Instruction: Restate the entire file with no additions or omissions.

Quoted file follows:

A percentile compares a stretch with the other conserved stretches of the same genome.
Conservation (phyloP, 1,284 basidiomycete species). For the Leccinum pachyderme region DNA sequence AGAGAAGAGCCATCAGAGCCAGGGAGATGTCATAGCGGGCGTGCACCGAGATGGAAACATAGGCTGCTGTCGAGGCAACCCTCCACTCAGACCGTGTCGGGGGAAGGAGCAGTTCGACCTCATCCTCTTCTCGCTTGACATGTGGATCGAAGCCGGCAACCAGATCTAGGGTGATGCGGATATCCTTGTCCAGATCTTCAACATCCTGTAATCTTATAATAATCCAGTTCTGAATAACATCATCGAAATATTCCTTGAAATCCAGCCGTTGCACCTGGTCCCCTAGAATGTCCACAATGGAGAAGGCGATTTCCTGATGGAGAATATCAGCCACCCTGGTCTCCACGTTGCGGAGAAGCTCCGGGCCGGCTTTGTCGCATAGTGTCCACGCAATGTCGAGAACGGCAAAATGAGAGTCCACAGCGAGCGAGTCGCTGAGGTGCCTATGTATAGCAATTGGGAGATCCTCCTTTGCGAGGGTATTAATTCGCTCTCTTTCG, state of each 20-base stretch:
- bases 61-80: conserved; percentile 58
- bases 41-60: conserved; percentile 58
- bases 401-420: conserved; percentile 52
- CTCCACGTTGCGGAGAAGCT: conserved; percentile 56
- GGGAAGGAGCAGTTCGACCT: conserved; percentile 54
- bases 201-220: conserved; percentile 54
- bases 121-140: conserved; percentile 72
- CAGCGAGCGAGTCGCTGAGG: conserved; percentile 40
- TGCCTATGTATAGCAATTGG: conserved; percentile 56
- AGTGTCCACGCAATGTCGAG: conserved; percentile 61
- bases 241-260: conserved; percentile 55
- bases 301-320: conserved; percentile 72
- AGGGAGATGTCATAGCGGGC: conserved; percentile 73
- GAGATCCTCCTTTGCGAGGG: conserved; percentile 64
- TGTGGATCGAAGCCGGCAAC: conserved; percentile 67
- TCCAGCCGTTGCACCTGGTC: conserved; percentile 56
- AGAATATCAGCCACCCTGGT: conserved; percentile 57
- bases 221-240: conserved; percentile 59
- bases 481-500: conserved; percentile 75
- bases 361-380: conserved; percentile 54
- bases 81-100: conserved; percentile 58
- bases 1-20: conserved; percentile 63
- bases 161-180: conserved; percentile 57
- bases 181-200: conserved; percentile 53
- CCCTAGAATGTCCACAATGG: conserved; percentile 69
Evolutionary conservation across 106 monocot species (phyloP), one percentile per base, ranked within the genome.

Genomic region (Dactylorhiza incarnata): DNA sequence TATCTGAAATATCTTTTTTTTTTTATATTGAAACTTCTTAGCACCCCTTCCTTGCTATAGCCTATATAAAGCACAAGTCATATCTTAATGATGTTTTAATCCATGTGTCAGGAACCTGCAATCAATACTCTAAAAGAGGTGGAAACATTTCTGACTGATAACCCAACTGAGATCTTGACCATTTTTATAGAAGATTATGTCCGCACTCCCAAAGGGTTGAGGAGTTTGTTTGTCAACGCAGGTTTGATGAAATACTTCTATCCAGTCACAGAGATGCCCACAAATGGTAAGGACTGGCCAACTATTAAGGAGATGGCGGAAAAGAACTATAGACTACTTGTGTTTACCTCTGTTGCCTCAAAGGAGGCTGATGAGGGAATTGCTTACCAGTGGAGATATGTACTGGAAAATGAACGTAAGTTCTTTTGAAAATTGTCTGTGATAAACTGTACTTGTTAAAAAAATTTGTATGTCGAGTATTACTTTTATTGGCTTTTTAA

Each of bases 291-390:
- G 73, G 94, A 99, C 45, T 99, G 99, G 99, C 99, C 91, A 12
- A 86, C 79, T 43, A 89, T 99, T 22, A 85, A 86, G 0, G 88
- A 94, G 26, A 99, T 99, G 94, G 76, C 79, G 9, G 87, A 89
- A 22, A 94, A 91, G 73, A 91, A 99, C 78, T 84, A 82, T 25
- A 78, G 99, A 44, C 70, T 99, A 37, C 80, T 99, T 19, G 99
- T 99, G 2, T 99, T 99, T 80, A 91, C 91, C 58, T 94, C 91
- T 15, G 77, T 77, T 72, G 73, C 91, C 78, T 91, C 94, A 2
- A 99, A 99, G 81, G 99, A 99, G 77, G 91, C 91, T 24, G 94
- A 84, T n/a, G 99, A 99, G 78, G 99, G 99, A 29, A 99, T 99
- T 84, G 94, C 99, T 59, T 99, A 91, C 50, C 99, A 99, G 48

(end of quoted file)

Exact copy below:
A percentile compares a stretch with the other conserved stretches of the same genome.
Conservation (phyloP, 1,284 basidiomycete species). For the Leccinum pachyderme region DNA sequence AGAGAAGAGCCATCAGAGCCAGGGAGATGTCATAGCGGGCGTGCACCGAGATGGAAACATAGGCTGCTGTCGAGGCAACCCTCCACTCAGACCGTGTCGGGGGAAGGAGCAGTTCGACCTCATCCTCTTCTCGCTTGACATGTGGATCGAAGCCGGCAACCAGATCTAGGGTGATGCGGATATCCTTGTCCAGATCTTCAACATCCTGTAATCTTATAATAATCCAGTTCTGAATAACATCATCGAAATATTCCTTGAAATCCAGCCGTTGCACCTGGTCCCCTAGAATGTCCACAATGGAGAAGGCGATTTCCTGATGGAGAATATCAGCCACCCTGGTCTCCACGTTGCGGAGAAGCTCCGGGCCGGCTTTGTCGCATAGTGTCCACGCAATGTCGAGAACGGCAAAATGAGAGTCCACAGCGAGCGAGTCGCTGAGGTGCCTATGTATAGCAATTGGGAGATCCTCCTTTGCGAGGGTATTAATTCGCTCTCTTTCG, state of each 20-base stretch:
- bases 61-80: conserved; percentile 58
- bases 41-60: conserved; percentile 58
- bases 401-420: conserved; percentile 52
- CTCCACGTTGCGGAGAAGCT: conserved; percentile 56
- GGGAAGGAGCAGTTCGACCT: conserved; percentile 54
- bases 201-220: conserved; percentile 54
- bases 121-140: conserved; percentile 72
- CAGCGAGCGAGTCGCTGAGG: conserved; percentile 40
- TGCCTATGTATAGCAATTGG: conserved; percentile 56
- AGTGTCCACGCAATGTCGAG: conserved; percentile 61
- bases 241-260: conserved; percentile 55
- bases 301-320: conserved; percentile 72
- AGGGAGATGTCATAGCGGGC: conserved; percentile 73
- GAGATCCTCCTTTGCGAGGG: conserved; percentile 64
- TGTGGATCGAAGCCGGCAAC: conserved; percentile 67
- TCCAGCCGTTGCACCTGGTC: conserved; percentile 56
- AGAATATCAGCCACCCTGGT: conserved; percentile 57
- bases 221-240: conserved; percentile 59
- bases 481-500: conserved; percentile 75
- bases 361-380: conserved; percentile 54
- bases 81-100: conserved; percentile 58
- bases 1-20: conserved; percentile 63
- bases 161-180: conserved; percentile 57
- bases 181-200: conserved; percentile 53
- CCCTAGAATGTCCACAATGG: conserved; percentile 69
Evolutionary conservation across 106 monocot species (phyloP), one percentile per base, ranked within the genome.

Genomic region (Dactylorhiza incarnata): DNA sequence TATCTGAAATATCTTTTTTTTTTTATATTGAAACTTCTTAGCACCCCTTCCTTGCTATAGCCTATATAAAGCACAAGTCATATCTTAATGATGTTTTAATCCATGTGTCAGGAACCTGCAATCAATACTCTAAAAGAGGTGGAAACATTTCTGACTGATAACCCAACTGAGATCTTGACCATTTTTATAGAAGATTATGTCCGCACTCCCAAAGGGTTGAGGAGTTTGTTTGTCAACGCAGGTTTGATGAAATACTTCTATCCAGTCACAGAGATGCCCACAAATGGTAAGGACTGGCCAACTATTAAGGAGATGGCGGAAAAGAACTATAGACTACTTGTGTTTACCTCTGTTGCCTCAAAGGAGGCTGATGAGGGAATTGCTTACCAGTGGAGATATGTACTGGAAAATGAACGTAAGTTCTTTTGAAAATTGTCTGTGATAAACTGTACTTGTTAAAAAAATTTGTATGTCGAGTATTACTTTTATTGGCTTTTTAA

Each of bases 291-390:
- G 73, G 94, A 99, C 45, T 99, G 99, G 99, C 99, C 91, A 12
- A 86, C 79, T 43, A 89, T 99, T 22, A 85, A 86, G 0, G 88
- A 94, G 26, A 99, T 99, G 94, G 76, C 79, G 9, G 87, A 89
- A 22, A 94, A 91, G 73, A 91, A 99, C 78, T 84, A 82, T 25
- A 78, G 99, A 44, C 70, T 99, A 37, C 80, T 99, T 19, G 99
- T 99, G 2, T 99, T 99, T 80, A 91, C 91, C 58, T 94, C 91
- T 15, G 77, T 77, T 72, G 73, C 91, C 78, T 91, C 94, A 2
- A 99, A 99, G 81, G 99, A 99, G 77, G 91, C 91, T 24, G 94
- A 84, T n/a, G 99, A 99, G 78, G 99, G 99, A 29, A 99, T 99
- T 84, G 94, C 99, T 59, T 99, A 91, C 50, C 99, A 99, G 48